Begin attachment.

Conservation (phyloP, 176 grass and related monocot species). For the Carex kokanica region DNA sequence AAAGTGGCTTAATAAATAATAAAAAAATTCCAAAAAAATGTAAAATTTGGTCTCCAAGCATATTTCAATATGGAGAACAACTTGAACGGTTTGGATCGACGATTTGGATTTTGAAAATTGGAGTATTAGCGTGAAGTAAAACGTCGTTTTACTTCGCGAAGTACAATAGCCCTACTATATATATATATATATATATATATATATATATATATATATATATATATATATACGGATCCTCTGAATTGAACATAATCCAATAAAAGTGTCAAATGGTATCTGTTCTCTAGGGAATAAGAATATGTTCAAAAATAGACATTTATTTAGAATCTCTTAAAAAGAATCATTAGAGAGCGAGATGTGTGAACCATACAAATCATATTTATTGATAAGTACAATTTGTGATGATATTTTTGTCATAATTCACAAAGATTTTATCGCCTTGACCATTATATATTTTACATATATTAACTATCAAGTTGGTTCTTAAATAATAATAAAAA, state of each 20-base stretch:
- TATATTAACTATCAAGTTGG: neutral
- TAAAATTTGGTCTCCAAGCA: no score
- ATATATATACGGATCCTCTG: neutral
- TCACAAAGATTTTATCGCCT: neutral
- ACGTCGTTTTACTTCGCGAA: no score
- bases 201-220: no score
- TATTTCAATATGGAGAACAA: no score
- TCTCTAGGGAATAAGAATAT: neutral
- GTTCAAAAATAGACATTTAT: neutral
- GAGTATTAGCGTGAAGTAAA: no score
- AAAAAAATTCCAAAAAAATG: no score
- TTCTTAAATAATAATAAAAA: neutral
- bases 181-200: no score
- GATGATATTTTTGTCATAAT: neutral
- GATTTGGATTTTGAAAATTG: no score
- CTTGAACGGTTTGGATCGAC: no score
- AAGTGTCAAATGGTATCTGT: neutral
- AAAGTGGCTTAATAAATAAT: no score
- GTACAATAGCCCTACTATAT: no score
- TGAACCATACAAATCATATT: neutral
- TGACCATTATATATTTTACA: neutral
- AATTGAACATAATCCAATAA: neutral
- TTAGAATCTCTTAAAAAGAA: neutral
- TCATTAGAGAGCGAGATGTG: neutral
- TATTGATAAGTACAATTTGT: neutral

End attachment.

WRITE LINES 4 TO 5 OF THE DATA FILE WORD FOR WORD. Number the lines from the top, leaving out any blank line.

- ATATATATACGGATCCTCTG: neutral
- TCACAAAGATTTTATCGCCT: neutral